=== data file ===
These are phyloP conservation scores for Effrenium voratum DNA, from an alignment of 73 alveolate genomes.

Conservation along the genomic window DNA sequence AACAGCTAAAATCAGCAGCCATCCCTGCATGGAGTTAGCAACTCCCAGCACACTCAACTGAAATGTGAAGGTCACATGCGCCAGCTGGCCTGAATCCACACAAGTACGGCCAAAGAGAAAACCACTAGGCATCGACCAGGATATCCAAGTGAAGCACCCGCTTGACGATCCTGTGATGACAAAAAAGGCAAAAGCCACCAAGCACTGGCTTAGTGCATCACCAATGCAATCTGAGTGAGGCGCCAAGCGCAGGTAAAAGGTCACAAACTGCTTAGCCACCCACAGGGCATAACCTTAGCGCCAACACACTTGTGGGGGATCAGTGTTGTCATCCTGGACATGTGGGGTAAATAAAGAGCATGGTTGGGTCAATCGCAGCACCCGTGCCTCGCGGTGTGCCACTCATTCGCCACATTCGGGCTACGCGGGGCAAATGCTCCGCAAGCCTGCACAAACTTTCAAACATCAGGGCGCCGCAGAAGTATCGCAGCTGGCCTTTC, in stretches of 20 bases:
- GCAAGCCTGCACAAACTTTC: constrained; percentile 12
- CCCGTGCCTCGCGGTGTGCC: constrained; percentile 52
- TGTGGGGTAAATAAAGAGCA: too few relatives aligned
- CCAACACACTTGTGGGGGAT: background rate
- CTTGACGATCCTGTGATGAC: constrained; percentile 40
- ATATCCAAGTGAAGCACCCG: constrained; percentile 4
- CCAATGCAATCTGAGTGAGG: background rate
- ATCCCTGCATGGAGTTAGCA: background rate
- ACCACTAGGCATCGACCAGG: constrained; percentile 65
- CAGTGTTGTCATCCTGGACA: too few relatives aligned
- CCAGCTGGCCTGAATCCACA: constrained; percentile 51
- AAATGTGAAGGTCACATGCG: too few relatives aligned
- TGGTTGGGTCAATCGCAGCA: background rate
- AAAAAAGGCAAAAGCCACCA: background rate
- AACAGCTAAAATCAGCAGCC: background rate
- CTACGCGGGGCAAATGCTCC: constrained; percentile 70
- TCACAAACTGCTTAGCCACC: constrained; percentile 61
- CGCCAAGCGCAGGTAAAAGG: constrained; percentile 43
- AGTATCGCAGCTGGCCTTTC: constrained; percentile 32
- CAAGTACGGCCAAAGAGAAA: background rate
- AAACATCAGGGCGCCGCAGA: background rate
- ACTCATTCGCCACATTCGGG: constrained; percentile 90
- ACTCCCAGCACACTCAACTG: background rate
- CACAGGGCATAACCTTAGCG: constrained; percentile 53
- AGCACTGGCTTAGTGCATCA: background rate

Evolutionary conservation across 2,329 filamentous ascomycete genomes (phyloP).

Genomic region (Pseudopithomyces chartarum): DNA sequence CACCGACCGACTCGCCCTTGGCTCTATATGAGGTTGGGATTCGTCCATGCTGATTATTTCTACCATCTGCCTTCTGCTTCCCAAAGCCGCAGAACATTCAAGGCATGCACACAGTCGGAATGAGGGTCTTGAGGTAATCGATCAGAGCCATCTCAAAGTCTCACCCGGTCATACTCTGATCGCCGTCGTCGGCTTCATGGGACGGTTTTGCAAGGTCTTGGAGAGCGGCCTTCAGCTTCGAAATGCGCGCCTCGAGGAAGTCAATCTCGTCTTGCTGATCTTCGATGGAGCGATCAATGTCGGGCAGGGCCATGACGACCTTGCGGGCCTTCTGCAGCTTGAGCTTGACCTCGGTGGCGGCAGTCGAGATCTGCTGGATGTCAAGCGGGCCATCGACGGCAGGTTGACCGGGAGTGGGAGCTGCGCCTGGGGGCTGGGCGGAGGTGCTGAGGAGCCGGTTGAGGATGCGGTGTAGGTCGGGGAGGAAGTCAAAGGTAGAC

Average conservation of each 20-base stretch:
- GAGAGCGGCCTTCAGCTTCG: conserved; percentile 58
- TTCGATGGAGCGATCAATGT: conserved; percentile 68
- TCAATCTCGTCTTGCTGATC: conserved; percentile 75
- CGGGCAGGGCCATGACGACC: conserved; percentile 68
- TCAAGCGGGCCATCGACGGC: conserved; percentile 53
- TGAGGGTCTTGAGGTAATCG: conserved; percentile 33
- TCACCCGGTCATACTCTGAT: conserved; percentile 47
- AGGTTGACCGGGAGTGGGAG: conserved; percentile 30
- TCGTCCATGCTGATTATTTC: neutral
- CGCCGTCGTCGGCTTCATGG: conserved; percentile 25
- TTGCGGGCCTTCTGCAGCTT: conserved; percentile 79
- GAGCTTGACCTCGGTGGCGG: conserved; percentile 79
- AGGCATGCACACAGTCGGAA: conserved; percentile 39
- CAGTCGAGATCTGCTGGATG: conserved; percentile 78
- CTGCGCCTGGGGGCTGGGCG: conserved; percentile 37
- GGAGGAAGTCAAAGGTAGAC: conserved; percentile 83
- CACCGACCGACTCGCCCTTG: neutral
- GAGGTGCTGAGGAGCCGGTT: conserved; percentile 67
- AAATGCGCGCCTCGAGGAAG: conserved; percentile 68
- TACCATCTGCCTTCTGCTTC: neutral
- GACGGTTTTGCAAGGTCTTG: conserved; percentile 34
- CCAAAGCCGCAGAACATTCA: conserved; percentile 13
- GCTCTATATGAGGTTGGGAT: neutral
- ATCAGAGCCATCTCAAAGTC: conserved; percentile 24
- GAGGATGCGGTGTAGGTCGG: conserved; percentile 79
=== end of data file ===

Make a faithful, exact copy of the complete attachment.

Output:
These are phyloP conservation scores for Effrenium voratum DNA, from an alignment of 73 alveolate genomes.

Conservation along the genomic window DNA sequence AACAGCTAAAATCAGCAGCCATCCCTGCATGGAGTTAGCAACTCCCAGCACACTCAACTGAAATGTGAAGGTCACATGCGCCAGCTGGCCTGAATCCACACAAGTACGGCCAAAGAGAAAACCACTAGGCATCGACCAGGATATCCAAGTGAAGCACCCGCTTGACGATCCTGTGATGACAAAAAAGGCAAAAGCCACCAAGCACTGGCTTAGTGCATCACCAATGCAATCTGAGTGAGGCGCCAAGCGCAGGTAAAAGGTCACAAACTGCTTAGCCACCCACAGGGCATAACCTTAGCGCCAACACACTTGTGGGGGATCAGTGTTGTCATCCTGGACATGTGGGGTAAATAAAGAGCATGGTTGGGTCAATCGCAGCACCCGTGCCTCGCGGTGTGCCACTCATTCGCCACATTCGGGCTACGCGGGGCAAATGCTCCGCAAGCCTGCACAAACTTTCAAACATCAGGGCGCCGCAGAAGTATCGCAGCTGGCCTTTC, in stretches of 20 bases:
- GCAAGCCTGCACAAACTTTC: constrained; percentile 12
- CCCGTGCCTCGCGGTGTGCC: constrained; percentile 52
- TGTGGGGTAAATAAAGAGCA: too few relatives aligned
- CCAACACACTTGTGGGGGAT: background rate
- CTTGACGATCCTGTGATGAC: constrained; percentile 40
- ATATCCAAGTGAAGCACCCG: constrained; percentile 4
- CCAATGCAATCTGAGTGAGG: background rate
- ATCCCTGCATGGAGTTAGCA: background rate
- ACCACTAGGCATCGACCAGG: constrained; percentile 65
- CAGTGTTGTCATCCTGGACA: too few relatives aligned
- CCAGCTGGCCTGAATCCACA: constrained; percentile 51
- AAATGTGAAGGTCACATGCG: too few relatives aligned
- TGGTTGGGTCAATCGCAGCA: background rate
- AAAAAAGGCAAAAGCCACCA: background rate
- AACAGCTAAAATCAGCAGCC: background rate
- CTACGCGGGGCAAATGCTCC: constrained; percentile 70
- TCACAAACTGCTTAGCCACC: constrained; percentile 61
- CGCCAAGCGCAGGTAAAAGG: constrained; percentile 43
- AGTATCGCAGCTGGCCTTTC: constrained; percentile 32
- CAAGTACGGCCAAAGAGAAA: background rate
- AAACATCAGGGCGCCGCAGA: background rate
- ACTCATTCGCCACATTCGGG: constrained; percentile 90
- ACTCCCAGCACACTCAACTG: background rate
- CACAGGGCATAACCTTAGCG: constrained; percentile 53
- AGCACTGGCTTAGTGCATCA: background rate

Evolutionary conservation across 2,329 filamentous ascomycete genomes (phyloP).

Genomic region (Pseudopithomyces chartarum): DNA sequence CACCGACCGACTCGCCCTTGGCTCTATATGAGGTTGGGATTCGTCCATGCTGATTATTTCTACCATCTGCCTTCTGCTTCCCAAAGCCGCAGAACATTCAAGGCATGCACACAGTCGGAATGAGGGTCTTGAGGTAATCGATCAGAGCCATCTCAAAGTCTCACCCGGTCATACTCTGATCGCCGTCGTCGGCTTCATGGGACGGTTTTGCAAGGTCTTGGAGAGCGGCCTTCAGCTTCGAAATGCGCGCCTCGAGGAAGTCAATCTCGTCTTGCTGATCTTCGATGGAGCGATCAATGTCGGGCAGGGCCATGACGACCTTGCGGGCCTTCTGCAGCTTGAGCTTGACCTCGGTGGCGGCAGTCGAGATCTGCTGGATGTCAAGCGGGCCATCGACGGCAGGTTGACCGGGAGTGGGAGCTGCGCCTGGGGGCTGGGCGGAGGTGCTGAGGAGCCGGTTGAGGATGCGGTGTAGGTCGGGGAGGAAGTCAAAGGTAGAC

Average conservation of each 20-base stretch:
- GAGAGCGGCCTTCAGCTTCG: conserved; percentile 58
- TTCGATGGAGCGATCAATGT: conserved; percentile 68
- TCAATCTCGTCTTGCTGATC: conserved; percentile 75
- CGGGCAGGGCCATGACGACC: conserved; percentile 68
- TCAAGCGGGCCATCGACGGC: conserved; percentile 53
- TGAGGGTCTTGAGGTAATCG: conserved; percentile 33
- TCACCCGGTCATACTCTGAT: conserved; percentile 47
- AGGTTGACCGGGAGTGGGAG: conserved; percentile 30
- TCGTCCATGCTGATTATTTC: neutral
- CGCCGTCGTCGGCTTCATGG: conserved; percentile 25
- TTGCGGGCCTTCTGCAGCTT: conserved; percentile 79
- GAGCTTGACCTCGGTGGCGG: conserved; percentile 79
- AGGCATGCACACAGTCGGAA: conserved; percentile 39
- CAGTCGAGATCTGCTGGATG: conserved; percentile 78
- CTGCGCCTGGGGGCTGGGCG: conserved; percentile 37
- GGAGGAAGTCAAAGGTAGAC: conserved; percentile 83
- CACCGACCGACTCGCCCTTG: neutral
- GAGGTGCTGAGGAGCCGGTT: conserved; percentile 67
- AAATGCGCGCCTCGAGGAAG: conserved; percentile 68
- TACCATCTGCCTTCTGCTTC: neutral
- GACGGTTTTGCAAGGTCTTG: conserved; percentile 34
- CCAAAGCCGCAGAACATTCA: conserved; percentile 13
- GCTCTATATGAGGTTGGGAT: neutral
- ATCAGAGCCATCTCAAAGTC: conserved; percentile 24
- GAGGATGCGGTGTAGGTCGG: conserved; percentile 79